I couldn’t believe my luck when this pattern appeared, as I’d just bought some gorgeously soft green merino wool jersey at Mood in NYC mere days before! I’d only bought 2 yards (which I’d regretted once I got home!) for $18/yd, but happily there was enough there to cut the long-sleeved version of this plus still have enough leftover for a winter running buff.

I made size Large since my waist and hips corresponded best to that size, though my bust is a Medium on their chart. At first I made size Large with no alterations, but I wasn’t 100% sold on the fit. It took a whole day of me wearing it to decide that it’d be better with the sides taken in by 2cm (an inch) on each side. In hindsight, I could’ve gone with the Medium, I think.

So I cut off the hem band, took in the sides from the armpits down (taking off the same 2cm from each of the hem band seams, too!), and overlocked the hem band back on, this time with only the minimum seam allowance to avoid shortening the hem any more than necessary. And the fit is waaaaaaaay more to my liking now!

Ask Melissa – activewear fabric and larger busts

Like anyone who’s had a site for a while (nearly 10 years, in my case!), I get an astounding amount of random email questions sent to me each day. Answering every single one of them takes up a considerable amount of my time, and sadly, I never get to reply to as many as I’d like. And frankly, sometimes I just get sick of telling people over and over that just because I posted about X magazine five years ago doesn’t mean I know where you can buy it! Or telling people that no, I don’t work for Burda/Patrones/Manequim/Lekala/whatever and I really can’t help you with your customer service issue.

For some reason, though, I received an unusually large amount of random questions while I was on holiday in NYC. I was moaning about it on Twitter, and Stacy suggested I compile them into an “Ask Melissa” column, which I thought was an excellent idea. I’ve spared you the truly random, boring ones, or the ones too specific to be applicable to anyone else, and instead just included a few here which others may be interested in.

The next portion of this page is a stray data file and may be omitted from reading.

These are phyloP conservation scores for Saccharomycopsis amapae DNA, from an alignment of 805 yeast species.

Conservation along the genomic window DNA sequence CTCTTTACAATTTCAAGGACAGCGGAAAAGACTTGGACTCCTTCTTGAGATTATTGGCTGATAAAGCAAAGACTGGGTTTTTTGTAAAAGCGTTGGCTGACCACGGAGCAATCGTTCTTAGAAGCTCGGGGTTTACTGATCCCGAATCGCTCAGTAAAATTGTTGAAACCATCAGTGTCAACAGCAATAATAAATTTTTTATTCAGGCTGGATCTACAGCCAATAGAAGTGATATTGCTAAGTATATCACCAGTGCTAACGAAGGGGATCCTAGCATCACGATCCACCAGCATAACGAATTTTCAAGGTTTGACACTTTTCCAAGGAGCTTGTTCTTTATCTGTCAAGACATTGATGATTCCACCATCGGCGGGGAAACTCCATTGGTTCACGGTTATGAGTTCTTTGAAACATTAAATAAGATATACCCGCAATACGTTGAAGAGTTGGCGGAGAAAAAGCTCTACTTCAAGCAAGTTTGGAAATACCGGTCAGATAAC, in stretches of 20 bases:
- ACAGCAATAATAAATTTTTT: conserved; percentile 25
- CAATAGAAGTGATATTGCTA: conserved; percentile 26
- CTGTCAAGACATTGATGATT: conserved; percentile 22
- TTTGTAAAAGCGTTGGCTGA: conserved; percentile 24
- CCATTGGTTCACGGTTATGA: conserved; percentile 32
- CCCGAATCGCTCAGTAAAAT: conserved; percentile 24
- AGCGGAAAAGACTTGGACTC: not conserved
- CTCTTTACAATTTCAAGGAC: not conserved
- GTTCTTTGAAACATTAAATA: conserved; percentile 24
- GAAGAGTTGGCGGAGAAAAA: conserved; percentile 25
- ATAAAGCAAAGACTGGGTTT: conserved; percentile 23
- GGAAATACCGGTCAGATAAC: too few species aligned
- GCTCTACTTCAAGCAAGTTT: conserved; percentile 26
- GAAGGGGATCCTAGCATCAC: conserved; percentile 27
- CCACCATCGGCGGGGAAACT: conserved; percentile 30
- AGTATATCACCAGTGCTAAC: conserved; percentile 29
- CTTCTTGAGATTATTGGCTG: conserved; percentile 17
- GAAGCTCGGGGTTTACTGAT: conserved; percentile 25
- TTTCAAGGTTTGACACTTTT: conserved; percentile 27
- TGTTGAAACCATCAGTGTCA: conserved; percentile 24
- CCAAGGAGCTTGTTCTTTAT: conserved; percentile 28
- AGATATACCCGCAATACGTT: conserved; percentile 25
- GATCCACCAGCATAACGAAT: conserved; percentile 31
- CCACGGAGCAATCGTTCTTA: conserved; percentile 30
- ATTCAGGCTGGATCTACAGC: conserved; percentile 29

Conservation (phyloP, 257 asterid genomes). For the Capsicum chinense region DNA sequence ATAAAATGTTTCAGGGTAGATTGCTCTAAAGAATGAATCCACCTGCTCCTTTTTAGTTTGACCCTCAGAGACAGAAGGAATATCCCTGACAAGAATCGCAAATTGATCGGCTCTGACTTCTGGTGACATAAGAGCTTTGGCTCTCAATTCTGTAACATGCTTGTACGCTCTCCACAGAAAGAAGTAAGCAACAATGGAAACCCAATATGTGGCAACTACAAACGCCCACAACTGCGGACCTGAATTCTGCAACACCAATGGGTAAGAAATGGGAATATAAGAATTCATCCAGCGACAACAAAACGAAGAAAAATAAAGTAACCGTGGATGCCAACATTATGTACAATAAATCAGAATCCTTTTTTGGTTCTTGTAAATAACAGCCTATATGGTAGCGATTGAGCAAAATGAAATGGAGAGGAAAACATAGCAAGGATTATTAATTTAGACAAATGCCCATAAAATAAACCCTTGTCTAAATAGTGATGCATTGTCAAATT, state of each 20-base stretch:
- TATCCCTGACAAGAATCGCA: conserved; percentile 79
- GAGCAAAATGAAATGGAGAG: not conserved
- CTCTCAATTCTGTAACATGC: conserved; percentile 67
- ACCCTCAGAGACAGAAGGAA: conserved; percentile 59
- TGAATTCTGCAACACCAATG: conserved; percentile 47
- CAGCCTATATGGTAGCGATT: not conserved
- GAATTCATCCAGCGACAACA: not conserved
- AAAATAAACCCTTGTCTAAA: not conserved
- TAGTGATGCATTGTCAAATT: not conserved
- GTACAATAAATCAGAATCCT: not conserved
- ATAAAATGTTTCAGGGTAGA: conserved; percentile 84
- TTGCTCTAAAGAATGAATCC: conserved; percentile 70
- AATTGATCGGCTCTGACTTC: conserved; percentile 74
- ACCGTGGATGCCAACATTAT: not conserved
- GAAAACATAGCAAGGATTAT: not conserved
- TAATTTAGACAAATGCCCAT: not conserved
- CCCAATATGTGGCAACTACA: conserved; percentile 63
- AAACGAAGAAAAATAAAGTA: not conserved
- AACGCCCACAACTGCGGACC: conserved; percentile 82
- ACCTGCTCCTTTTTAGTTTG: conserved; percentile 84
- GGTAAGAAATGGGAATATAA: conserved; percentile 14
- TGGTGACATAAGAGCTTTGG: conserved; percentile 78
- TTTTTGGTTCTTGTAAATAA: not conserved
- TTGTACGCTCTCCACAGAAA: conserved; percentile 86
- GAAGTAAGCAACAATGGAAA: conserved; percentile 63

Activewear Fabric Suppliers

I came across your website today and wanted to find out where you source the fabric for the sports clothes you make. Would you be able to tell me?

I’ve compiled a big ol’ list of suppliers (which I do my best to keep maintained!) over here!

Support for Large Busts

I’ve been admiring your work for several years now, having discovered you through your many rave reviews at patternreview.com. I’m not the best with knits, but I am about to try this summer, starting with your workout wear. I do CrossFit and high intensity classes, and am just giving up on finding clothes that will support my busty bust but fit my small rib cage. I am 32 DDD to G; can you recommend any of your patterns over the others for supporting large breasts? We spend a lot of time bouncing, upside down, etc. and form-fitting and supportive would be dreamy. And I see you even do bras; another reason I admire you!

Burda magazine April 2015

Apologies for the delay in reviewing this issue! I know a fair few of you use my reviews to decide whether or not to buy them. My subscription copy arrived before we left for NYC, but I was too pressed for time in finishing my jeans and getting the other posts scheduled that I didn’t have time to scan this until after we returned home.

But there should still be time to order this should you like any styles more than I do!

“Hi, I’m too thin. Can you show me a dress that will instantly add 50 pounds to my bust, waist, and hips, rendering me something akin to the Michelin Man caught in a ruffle explosion? You can? Great!

This is probably my favourite from the issue, as I always enjoy a good 3D construction – in this boxy top, the back wraps over the shoulder to form the sleeve. The square neckline is also a good look, but I’m unsure about the overall silhouette. Perhaps it could be improved by a fabric with a softer hand?

This drop-waisted dress is definitely channelling the 1920s, though the kangaroo pocket modernises it a bit. There’s also top version version of this pattern that could really work if you’ve only got a metre of fabric to play with but, beware that super LOW neckline!